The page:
Feeling Rejected: How Chain Companies are Edging Out High Quality Chocolate Into Smaller Shops

Chocolate is everywhere. At every corner shop, at every event, at anniversaries and birthdays, we seem to live in a society obsessed with its taste and cravings. Media’s portrayal of its significance in one’s life further creates an emotional dependence on this treat: how often do we see a sad, heart-broken woman delving into a box of chocolates in order to make the breakup easier and to console herself? From big bags, to bars on the go, chocolate has infused itself into every day errands. But do people actually know what they are buying? Most often than not, people buy generic brands, names they have heard of, and which they have previously tasted themselves. With such a huge selection from which to choose—chocolate covered peanuts, chocolate beverages, chocolate mint and pretzels, peanut smothered in chocolate, and a myriad of other selections—it is no wonder that higher quality chocolate seems to be lagging behind. People want what tastes good, without having to allocate time in order to acquire that “good” taste. They do not really want to spend money on a chocolate brand they have not heard of. High quality chocolate bars are being edged out of chain stores and into smaller, independent shops, because of the chocolate franchises’ marketing strategies and portion sizes, combined with low price points and a surplus of added sugar. This subsequently limits their pool of potential customers to those familiar with cacao’s history, and who are engaged with the savoring process of chocolate. The following blog post will be comparing the chocolate selection of two shops, CVS and Cardullo’s, and it will be broken down into three categories—location and arrangement, packaging and pricing, and composition and flavors—each category delving deeper into the social influences of chocolate franchises and their ramifications on higher quality chocolate.

Location and Arrangement

When you walk into CVS, the first thing you see is the premium chocolate section, located right in front of the entrance. It is a relatively small shelf, with three sides, and it has a printed “Premium Chocolate” sign on top of it, signaling its location to customers. The sector appears to be very orderly. Each brand has its own separate and distinct shelf, there is no mixing between, nor within, brands (i.e. Lindt vs. Ghirardelli, truffles vs. bars), and the packages are arranged in a neatly and methodic manner. Going further down the aisle, one finds the bulk chocolate, which fills up an entire wall. In contrast to the Premium shelf, the arrangements here seems to have been done at random. Different flavors of the same brand are spread out, there are no categories, and it feels very packed and crowded because the bins are overstocked and very close together. The only grouping done is a split between the bags of chocolate and the chocolate bars. The presentation seems to have been done haphazardly, and compared to the Premium Chocolate section, it seems as if no thought or effort was put into making the display appealing.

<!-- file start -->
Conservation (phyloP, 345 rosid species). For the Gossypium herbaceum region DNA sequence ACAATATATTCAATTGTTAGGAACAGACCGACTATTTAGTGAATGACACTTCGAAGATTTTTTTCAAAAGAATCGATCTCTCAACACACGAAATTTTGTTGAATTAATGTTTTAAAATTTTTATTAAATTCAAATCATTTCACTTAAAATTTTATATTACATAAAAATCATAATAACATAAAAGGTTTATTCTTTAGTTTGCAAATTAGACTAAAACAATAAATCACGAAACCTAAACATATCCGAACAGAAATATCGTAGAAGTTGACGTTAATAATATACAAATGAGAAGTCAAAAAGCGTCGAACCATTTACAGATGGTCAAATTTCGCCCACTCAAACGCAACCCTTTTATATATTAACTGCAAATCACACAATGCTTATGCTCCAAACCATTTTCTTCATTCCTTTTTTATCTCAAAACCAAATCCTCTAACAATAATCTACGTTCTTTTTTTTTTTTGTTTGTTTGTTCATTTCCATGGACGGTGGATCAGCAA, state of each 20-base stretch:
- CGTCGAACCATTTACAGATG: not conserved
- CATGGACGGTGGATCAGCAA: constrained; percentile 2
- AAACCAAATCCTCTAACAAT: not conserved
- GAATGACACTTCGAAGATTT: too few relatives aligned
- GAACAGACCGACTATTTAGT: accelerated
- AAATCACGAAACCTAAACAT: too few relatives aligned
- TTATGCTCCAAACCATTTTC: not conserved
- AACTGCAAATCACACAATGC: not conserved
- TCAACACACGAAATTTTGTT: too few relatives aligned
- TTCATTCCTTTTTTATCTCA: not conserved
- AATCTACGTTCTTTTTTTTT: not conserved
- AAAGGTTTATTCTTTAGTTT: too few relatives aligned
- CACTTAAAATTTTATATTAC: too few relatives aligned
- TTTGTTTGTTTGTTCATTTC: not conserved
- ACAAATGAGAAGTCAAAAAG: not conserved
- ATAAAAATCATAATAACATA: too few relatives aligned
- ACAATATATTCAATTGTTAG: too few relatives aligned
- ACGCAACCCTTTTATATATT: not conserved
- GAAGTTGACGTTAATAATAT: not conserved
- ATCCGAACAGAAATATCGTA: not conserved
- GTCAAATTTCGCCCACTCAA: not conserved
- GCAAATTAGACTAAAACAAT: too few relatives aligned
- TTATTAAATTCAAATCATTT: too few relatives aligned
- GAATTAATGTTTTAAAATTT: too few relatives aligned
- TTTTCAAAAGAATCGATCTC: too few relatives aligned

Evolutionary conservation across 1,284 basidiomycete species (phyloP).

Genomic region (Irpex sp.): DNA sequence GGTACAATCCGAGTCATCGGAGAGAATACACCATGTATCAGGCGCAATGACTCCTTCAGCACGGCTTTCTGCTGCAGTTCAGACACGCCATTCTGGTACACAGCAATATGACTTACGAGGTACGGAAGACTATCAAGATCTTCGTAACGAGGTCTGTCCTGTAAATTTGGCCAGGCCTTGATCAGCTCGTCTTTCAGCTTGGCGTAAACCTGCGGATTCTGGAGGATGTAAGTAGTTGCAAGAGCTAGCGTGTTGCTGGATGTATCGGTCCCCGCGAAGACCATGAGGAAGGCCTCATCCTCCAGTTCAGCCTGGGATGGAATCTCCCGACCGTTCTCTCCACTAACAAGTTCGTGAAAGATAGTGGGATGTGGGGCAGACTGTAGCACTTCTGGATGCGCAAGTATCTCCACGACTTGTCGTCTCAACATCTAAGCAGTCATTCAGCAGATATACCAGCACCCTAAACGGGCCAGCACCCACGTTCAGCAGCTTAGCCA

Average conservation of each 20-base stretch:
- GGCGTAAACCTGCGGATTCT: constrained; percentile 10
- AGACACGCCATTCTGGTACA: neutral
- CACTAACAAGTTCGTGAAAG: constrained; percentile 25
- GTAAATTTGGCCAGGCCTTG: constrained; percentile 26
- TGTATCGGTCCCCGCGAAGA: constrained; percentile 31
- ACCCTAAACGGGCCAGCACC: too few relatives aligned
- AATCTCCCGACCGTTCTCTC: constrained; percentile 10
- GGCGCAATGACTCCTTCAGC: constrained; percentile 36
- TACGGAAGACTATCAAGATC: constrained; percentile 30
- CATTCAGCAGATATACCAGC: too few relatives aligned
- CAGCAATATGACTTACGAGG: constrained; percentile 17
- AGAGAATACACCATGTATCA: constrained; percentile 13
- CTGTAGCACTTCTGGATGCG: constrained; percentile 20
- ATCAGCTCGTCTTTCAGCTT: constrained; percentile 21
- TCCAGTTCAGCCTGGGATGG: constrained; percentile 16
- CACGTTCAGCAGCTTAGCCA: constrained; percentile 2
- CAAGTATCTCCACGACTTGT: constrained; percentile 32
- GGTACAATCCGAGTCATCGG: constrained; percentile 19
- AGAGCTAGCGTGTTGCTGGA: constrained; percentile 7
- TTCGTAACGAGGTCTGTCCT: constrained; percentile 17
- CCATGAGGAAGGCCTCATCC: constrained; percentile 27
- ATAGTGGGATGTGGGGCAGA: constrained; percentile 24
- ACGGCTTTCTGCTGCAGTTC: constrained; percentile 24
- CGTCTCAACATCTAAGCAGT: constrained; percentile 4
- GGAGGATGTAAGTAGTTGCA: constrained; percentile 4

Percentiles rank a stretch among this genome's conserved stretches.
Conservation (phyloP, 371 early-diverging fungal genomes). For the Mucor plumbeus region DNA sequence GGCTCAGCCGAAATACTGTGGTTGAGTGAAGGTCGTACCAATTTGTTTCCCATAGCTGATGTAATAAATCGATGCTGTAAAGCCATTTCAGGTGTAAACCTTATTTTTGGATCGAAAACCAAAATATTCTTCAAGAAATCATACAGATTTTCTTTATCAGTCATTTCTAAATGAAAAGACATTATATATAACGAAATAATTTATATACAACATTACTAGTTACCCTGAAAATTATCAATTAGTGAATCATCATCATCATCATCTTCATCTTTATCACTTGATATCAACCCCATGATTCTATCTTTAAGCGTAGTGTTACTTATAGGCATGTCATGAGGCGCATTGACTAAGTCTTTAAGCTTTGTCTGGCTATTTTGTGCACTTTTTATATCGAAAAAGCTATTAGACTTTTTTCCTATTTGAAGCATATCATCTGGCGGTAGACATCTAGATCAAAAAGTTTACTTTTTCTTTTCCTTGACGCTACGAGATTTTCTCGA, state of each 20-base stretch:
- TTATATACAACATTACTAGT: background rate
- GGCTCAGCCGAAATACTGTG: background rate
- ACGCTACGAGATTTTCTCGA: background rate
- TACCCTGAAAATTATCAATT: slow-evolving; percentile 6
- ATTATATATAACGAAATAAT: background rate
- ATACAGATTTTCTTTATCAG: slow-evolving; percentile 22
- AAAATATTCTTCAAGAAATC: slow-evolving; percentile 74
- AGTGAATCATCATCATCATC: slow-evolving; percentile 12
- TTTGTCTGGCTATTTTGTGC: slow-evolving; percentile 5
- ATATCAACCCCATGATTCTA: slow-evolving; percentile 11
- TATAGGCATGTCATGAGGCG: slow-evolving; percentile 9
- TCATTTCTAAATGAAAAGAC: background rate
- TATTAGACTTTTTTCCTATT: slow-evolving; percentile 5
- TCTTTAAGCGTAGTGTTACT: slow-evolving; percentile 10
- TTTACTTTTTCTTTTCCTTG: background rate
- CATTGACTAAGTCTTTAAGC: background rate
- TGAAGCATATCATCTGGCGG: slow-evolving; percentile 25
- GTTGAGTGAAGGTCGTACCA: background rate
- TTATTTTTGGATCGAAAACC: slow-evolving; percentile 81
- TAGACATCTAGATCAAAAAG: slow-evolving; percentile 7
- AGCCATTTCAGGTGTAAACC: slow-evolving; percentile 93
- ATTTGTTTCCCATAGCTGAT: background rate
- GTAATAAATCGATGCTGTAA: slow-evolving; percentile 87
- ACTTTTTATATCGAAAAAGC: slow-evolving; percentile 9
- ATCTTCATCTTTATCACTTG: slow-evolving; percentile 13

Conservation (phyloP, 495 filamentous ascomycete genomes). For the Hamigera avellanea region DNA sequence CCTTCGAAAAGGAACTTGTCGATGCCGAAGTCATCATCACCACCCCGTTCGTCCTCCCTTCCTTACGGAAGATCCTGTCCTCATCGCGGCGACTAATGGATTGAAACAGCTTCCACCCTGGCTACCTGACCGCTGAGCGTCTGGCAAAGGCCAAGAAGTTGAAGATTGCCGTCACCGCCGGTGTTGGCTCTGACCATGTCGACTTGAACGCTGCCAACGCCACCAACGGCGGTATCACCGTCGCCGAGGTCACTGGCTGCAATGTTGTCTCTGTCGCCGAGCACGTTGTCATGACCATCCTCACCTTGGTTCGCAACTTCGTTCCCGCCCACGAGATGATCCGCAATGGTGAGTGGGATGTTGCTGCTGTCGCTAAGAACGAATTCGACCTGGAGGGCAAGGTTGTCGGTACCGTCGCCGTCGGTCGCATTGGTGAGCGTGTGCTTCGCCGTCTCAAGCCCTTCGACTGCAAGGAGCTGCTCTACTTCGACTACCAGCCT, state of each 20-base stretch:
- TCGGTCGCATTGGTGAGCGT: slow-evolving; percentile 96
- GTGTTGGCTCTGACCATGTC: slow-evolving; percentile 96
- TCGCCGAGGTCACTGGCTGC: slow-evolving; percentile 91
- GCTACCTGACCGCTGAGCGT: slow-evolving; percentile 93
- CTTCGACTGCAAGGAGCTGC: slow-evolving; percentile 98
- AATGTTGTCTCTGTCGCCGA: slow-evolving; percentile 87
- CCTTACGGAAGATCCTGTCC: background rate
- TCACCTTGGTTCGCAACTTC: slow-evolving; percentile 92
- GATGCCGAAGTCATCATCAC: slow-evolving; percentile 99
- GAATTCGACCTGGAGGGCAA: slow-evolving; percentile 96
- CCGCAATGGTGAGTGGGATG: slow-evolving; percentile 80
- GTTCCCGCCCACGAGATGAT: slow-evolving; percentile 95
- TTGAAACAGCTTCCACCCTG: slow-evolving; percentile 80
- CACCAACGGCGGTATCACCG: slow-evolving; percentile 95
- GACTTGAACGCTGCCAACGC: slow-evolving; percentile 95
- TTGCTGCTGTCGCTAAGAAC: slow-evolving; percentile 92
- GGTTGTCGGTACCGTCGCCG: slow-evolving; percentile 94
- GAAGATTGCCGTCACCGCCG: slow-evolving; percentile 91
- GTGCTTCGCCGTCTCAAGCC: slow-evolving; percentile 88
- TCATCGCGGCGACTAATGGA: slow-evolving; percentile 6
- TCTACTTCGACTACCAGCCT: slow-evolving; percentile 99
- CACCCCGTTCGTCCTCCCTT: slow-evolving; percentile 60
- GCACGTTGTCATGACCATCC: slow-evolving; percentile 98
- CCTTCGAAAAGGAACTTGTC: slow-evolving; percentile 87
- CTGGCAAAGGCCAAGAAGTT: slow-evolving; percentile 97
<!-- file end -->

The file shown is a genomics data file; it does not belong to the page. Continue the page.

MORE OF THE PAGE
Some of the Premium Chocolate selection at CVS

When walking into Cardullo’s however, one experiences a very different visual stimulation. All the chocolates are in one section of the store, clearly labeled, and easy to find. The bars are arranged neatly, one next to each other, and grouped by brand. The shelves are neatly organized and it is very easy to find what one is looking for, or to browse through if he/she does not know what kind of chocolate to buy. Both bulk chocolate and higher-end chocolate are displayed in a manner that would entice the customer to purchase it.

Based on the display then, how is it that customers still prefer CVS chocolate over Cardullo’s?

A potential explanation is that the bulk packages in CVS are arranged at random, specifically so that people would buy more. If someone does not know what they want to purchase, and are just browsing, the haphazard arrangement might tempt them to get more than one item. If the customer is forced to pay attention to every single chocolate product, subconsciously they are going to crave more than they can eat, and will buy two or three bags instead of one. If the arrangement is done by categories, it is much easier to glance over it and resist the impulse to pick up more than what is needed because the focus will be directed on the brands themselves, as a whole, and not on each individual chocolate confection.

Secondly, in contrast to Cardullo’s, CVS has smaller chocolate bars right in front of the cashier, increasing the chances of impulsive purchases based on craving. While waiting in line, the customer is likely to glance around and spend some time looking at various chocolates, stimulating their craving and their likelihood of grabbing something to go. It is a great marketing strategy, because most often than not, customers walk into the store with the intention of buying something else, and leave with a snack on top of that. Cardullo’s does not have such display by the cashier, so if someone buys a chocolate bar, it is very likely that they walked in there with the purpose of doing so. Cardullo’s’ display is intended more for those who do not mind taking their time to browse and pay close attention to what kinds of chocolates it’s selling, whereas CVS is aimed more towards those who are in a rush and need something quick. And in today’s fast paced environment, it is no wonder that the chocolate brands sold at chain stores are a primary choice for many busy people.

Packaging and Pricing